Stakes in two companies affiliated to the National Service Products Organisation (NSPO) affiliated to the Ministry of Defence will be up for grabs this year, said Minister of Planning and Economic Development Hala Al-Said two weeks ago.
The two companies for which initial public offerings (IPOs) are planned are the National Company for Producing and Bottling Water, or Safi, and Wataniya Petroleum, which owns about 200 petrol stations nationwide.
A few days following Al-Said’s statement, Ayman Suleiman, executive director of the Sovereign Fund of Egypt (SFE), said the fund had assigned leading local investment bank EFG-Hermes to advise on selling stakes in the two companies.
Suleiman said the NSPO intended to offer 100 per cent stakes in the two companies. However, this contradicted reports that the government was still studying the offer. It could look for a local or foreign partner that would be offered the majority of the shares, or it could offer shares on the Egyptian Stock Exchange, or it could sell off the whole of each company on the bourse, the reports said.
Gulf newspapers have reported on Saudi and UAE bids submitted to the SFE to buy Wataniya Petroleum. The SFE has not said whether it has received offers from other foreign or Egyptian buyers.
However, the financial services outlet Bloomberg has reported that a number of local and foreign investors have expressed an interest in acquiring a majority stake in Wataniya Petroleum, including the Abu Dhabi National Oil Company (Adnoc), which produces most of the UAE’s oil. Adnoc wants to partner with the SFE on ownership of Wataniya, it said.
Qalaa Holding’s Taqa Arabia is also eyeing a majority stake in Wataniya with the SFE as a partner, according to reports. Taqa Arabia is a local private-sector energy distribution company investing and operating in gas transmission, power generation, and the distribution and marketing of petroleum products.
Regardless of the little information available, those involved in the IPOs in Egypt lauded the step, calling on the government to speed up the process to refute rumours about NSPO control of various economic sectors. President Abdel-Fattah Al-Sisi rejected such claims last year, saying “military-owned projects make up no more than two per cent of the economy.”
Ihab Said, a capital markets expert, hailed the move, saying the state should move in this direction. “Conditions in 2014 forced the army to intervene and expand in some civilian sectors to preserve national security, after many investors had pulled out capital. With the introduction of security and stability in 2017, the state began contemplating leaving this space for the private sector to grow.”
Said’s statement is in line with Al-Sisi’s speech a year ago when he said that for the past three years the state had been considering offering some of its companies for partnership with the private sector or through the Stock Exchange. The first phase of the plan comprises 10 companies, including Safi and Wataniya Petroleum.
“Offering stakes in the two companies is a bold move and should be commended. Its success will embarrass the state for the procrastination of successive governments in privatising a number of public-sector companies, and it will also encourage the government to move ahead with other IPOs,” said Mohamed Radwan, head of the Arab Finance Company.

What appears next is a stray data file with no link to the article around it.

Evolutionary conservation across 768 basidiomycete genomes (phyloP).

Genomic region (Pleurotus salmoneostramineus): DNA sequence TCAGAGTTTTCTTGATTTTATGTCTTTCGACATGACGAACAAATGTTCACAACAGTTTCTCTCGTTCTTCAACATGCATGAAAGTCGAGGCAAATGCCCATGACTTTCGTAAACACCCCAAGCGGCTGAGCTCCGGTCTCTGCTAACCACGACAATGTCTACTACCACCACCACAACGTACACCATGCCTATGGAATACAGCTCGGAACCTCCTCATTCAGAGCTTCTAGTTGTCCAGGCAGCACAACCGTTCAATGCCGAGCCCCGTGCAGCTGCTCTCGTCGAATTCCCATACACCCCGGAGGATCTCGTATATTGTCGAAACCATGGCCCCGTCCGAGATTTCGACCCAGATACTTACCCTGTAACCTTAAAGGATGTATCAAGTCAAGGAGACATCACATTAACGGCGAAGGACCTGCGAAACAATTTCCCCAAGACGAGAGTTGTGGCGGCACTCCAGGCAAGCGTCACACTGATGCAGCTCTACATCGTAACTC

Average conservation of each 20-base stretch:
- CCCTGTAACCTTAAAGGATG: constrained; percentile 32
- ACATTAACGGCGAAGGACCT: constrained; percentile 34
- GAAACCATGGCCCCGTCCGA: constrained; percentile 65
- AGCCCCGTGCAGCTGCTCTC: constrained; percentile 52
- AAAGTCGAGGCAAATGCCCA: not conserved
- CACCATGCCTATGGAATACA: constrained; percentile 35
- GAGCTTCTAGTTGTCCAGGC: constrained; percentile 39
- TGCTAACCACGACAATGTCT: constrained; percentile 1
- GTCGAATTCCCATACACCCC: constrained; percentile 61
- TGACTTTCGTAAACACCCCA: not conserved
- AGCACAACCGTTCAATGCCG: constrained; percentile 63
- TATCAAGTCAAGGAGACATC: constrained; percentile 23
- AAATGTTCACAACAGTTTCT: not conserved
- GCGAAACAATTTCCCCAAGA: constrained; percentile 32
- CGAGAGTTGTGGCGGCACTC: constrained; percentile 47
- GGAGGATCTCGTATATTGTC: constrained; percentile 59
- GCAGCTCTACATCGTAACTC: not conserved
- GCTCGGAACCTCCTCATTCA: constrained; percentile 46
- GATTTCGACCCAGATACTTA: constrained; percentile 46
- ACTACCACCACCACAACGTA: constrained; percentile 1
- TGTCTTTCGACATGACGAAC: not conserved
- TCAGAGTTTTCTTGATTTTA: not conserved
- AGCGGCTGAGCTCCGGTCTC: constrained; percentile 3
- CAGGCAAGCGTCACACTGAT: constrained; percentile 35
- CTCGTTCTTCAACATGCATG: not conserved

Radwan believes the IPOs will go ahead without technical issues. “The government is studying the bids it has received, although it has released no details,” Radwan said. After selecting the approach it will adopt, it will put the bids on the negotiating table, he added.
Data about Safi and Wataniya Petroleum are confidential, given that the two companies are affiliated to a military institution. “If the SFE decides to offer stakes on the stock market, it will disclose information concerning the value of the shares and profits. If the fund decides to partner with the private sector, bidders will receive data about the size of the businesses, evaluation mechanisms, and a detailed budget so that investors can make up their minds,” Radwan said.
“Publishing information on two companies if they are offered on the bourse will be no problem. The companies’ legal status is stable, and if they are the subject of IPOs they will be regulated by Law 159 which regulates joint-stock companies. They will have to publish accounts every three months just like other listed companies,” Al-Said said.
The timing was appropriate for the move, she added, since the stock market needed new activity, regardless of the percentage of the stakes offered. “It’s high time for these offerings. The Central Bank of Egypt has lowered interest rates, which drove many investors to the Stock Exchange in search for better profits. Real estate is in a slump, and the second wave of the coronavirus has brought development in many sectors to a near halt, save for the information and communication and technology sector,” Al-Said said.
“The time for the offerings is now,” said Radwan, adding that “there will be a lot of interested bidders because the two companies have good reputations. This is a major incentive for foreign investors to access the Egyptian Stock Exchange. The move will resonate positively on an international level.”
“The NSPO owns more than 30 companies. It will test the market to determine the best approach for selling stakes in them that is both appealing to investors and will bring it maximum revenues,” Al-Said concluded.
*A version of this article appears in print in the 7 January, 2021 edition of Al-Ahram Weekly.